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Article: What kills in dengue fever?


Rivaldo Venâncio da Cunha, Lucia Teresa Côrtes da Silveira and André Machado de Siqueira*


During dengue epidemics, the resulting deaths, with rare exceptions, are avoidable. Dengue does not kill. What kills is the lack of care and attention to the signs of worsening that can appear, especially when the fever disappears. This neglected moment leads to avoidable serious cases and deaths.

Most of the avoidable deaths from dengue are the result of several errors, three of which stand out. The first is when patients or their families underestimate the potential seriousness of the illness, so they do not seek care at a health facility in time.

The second is when patients or their families are aware of the seriousness of the disease, and seek care at a health facility but, unfortunately, are not seen. When they arrive, they find the unit disorganized, with improvised reception and risk classification, thus causing long queues and delays in the service.

Due to the long hours of waiting, often without success in obtaining care, patients give up and return home. A situation that represents a loss of opportunity for proper guidance or intervention, which could save lives.

Many states facing epidemics in 2024 also recorded high incidence rates in 2023, indicating there was enough time to organize the healthcare network.

The third, and probably most common, type of error is that in which patients or their families are aware of the potential seriousness of the illness, seek out a health facility and, with greater or lesser delay, are seen. However, the presence of clinical signs of alarm or severity is not noticed by the team seeing them, so advise them to go home. A day or two later, they will return to the health facility with their clinical condition already deteriorated, often irreversibly. The outcome would have been different if the patient had been better assessed and kept in an observation bed or hospitalized, with ongoing intravenous hydration until the clinical signs of severity were overcome.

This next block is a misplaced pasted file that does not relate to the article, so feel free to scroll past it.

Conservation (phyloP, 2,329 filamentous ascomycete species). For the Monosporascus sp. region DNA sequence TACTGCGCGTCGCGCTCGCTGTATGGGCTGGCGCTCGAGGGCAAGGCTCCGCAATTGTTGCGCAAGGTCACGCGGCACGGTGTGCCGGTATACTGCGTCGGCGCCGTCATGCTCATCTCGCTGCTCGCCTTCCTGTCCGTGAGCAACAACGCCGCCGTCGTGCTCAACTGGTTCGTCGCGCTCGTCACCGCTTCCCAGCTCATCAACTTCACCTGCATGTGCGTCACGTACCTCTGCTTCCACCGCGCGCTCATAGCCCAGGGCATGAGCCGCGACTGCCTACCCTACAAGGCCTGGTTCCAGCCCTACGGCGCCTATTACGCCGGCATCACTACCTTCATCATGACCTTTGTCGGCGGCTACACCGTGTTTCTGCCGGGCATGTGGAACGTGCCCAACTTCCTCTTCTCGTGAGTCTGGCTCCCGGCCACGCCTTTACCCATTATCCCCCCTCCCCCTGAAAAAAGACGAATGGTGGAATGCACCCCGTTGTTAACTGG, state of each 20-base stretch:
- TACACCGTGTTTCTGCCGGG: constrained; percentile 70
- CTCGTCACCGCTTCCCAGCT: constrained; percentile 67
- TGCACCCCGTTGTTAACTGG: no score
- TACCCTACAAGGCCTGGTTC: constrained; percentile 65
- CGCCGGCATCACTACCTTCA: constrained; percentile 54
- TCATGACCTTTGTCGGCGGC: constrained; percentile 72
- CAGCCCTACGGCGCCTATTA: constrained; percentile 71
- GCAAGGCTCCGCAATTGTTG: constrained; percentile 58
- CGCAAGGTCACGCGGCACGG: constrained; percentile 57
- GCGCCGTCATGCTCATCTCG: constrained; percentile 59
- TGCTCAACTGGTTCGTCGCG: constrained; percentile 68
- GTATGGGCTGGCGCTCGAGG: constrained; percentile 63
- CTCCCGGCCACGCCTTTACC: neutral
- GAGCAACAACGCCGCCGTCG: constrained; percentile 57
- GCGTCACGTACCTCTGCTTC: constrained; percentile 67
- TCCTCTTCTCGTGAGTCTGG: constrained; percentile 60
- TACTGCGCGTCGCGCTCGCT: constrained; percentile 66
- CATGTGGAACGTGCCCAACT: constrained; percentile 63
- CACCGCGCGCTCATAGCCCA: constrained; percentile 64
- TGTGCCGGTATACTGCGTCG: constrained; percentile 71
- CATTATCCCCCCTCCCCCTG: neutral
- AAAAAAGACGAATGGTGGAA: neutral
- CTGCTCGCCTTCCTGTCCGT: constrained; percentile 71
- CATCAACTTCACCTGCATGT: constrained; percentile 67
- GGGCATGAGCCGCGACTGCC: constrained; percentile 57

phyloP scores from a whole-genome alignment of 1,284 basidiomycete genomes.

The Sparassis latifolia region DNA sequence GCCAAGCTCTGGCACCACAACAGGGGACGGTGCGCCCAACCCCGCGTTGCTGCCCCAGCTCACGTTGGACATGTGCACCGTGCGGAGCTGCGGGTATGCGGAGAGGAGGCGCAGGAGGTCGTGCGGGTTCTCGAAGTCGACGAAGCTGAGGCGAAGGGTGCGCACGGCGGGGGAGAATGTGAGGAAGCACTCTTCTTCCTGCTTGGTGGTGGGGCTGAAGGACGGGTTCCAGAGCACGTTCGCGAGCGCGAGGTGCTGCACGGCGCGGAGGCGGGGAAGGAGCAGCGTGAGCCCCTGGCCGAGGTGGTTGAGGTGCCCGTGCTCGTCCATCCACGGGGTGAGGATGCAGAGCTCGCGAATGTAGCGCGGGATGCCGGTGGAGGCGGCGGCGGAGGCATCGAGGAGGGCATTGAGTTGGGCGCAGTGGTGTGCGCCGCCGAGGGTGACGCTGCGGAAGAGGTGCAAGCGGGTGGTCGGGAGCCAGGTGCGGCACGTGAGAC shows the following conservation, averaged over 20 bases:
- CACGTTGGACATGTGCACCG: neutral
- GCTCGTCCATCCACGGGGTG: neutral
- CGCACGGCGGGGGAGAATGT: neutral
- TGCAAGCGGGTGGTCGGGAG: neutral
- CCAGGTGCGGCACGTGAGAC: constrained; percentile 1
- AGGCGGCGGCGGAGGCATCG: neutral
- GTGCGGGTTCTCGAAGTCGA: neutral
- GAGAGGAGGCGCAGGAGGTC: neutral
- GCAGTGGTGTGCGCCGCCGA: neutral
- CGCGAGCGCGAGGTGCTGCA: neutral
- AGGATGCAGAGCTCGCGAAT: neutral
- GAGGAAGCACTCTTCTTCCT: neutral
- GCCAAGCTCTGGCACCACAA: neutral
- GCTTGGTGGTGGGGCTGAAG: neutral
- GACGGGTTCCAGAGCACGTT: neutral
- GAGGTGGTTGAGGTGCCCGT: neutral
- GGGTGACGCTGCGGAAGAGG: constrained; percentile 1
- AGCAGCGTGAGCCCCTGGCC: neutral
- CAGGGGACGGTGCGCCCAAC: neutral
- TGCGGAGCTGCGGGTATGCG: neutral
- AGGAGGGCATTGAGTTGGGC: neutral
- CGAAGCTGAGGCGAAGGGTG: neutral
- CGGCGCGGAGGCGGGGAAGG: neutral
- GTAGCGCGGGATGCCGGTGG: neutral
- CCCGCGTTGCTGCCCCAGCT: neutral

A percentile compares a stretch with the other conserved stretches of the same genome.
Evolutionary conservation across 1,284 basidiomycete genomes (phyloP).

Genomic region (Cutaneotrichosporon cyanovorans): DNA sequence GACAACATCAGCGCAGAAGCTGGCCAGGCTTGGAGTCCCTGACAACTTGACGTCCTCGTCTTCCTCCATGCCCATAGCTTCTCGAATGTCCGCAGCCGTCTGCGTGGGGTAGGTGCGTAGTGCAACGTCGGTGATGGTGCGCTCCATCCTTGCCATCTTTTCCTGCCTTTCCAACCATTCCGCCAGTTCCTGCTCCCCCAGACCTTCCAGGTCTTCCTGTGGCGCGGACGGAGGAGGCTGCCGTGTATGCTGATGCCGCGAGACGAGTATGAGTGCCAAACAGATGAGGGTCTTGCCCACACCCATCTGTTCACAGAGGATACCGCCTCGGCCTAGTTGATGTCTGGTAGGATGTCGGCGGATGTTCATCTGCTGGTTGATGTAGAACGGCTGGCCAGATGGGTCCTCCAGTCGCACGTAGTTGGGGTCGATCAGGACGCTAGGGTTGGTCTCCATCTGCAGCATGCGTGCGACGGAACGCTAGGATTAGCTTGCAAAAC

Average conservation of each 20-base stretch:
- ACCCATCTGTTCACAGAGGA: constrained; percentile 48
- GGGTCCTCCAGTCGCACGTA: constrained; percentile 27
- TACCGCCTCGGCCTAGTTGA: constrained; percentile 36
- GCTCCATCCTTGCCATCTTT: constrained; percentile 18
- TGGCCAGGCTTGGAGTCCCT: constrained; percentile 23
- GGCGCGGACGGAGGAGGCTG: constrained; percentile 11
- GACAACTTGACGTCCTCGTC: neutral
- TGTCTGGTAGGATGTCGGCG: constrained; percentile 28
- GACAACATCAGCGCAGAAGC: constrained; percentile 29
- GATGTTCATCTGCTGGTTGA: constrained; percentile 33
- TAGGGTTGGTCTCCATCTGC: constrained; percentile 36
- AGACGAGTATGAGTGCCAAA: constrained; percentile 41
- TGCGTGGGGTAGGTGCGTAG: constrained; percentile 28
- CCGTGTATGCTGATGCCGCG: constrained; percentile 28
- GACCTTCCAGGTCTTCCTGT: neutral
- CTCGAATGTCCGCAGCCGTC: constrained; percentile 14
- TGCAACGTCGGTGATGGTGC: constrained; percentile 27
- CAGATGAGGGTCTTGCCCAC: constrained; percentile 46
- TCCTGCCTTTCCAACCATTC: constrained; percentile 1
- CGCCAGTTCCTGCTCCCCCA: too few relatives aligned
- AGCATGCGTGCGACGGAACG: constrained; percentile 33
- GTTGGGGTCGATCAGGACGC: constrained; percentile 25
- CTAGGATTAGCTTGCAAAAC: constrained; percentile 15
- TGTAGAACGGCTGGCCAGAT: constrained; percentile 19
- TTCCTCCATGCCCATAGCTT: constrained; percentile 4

Investigating deaths and defining which of the three factors are involved is essential to correct and adapt local strategies so that we no longer have avoidable deaths.

When the health care network is disorganized, frontline professionals lack the structure or training to properly classify or stage the risk of patients who come to the facility. It is essential to organize the entry points well in advance.

In this initial care, timely classification according to the severity of the dengue clinical condition is fundamental to identify patients with signs of alarm or severity, special clinical conditions, social risk, or comorbidities, which can increase the severity of the disease or signal the need for differentiated care.

In the organization of entry points, multi-professional action is decisive in changing this situation. Nurses have an essential role in the first stages of patient care, when they can carry out timely risk staging, request a blood count and start intravenous hydration immediately when indicated.

Contingency plans and response actions to dengue epidemics lie under the governance of the states and municipalities, which, knowing their territories and the specificities of their healthcare network, can more efficiently and safely organize the care.


*Rivaldo Venâncio da Cunha is an infectious disease physician and researcher at Fiocruz; Lucia Teresa Côrtes da Silveira is a physician and researcher at the Teaching and Research Group on Emergency and Health in Disasters (Gepesed/UFRJ); André Machado de Siqueira is an infectious disease physician and researcher at the Evandro Chagas National Institute of Infectious Diseases (INI/Fiocruz).

** This article was originally published at O Globo.

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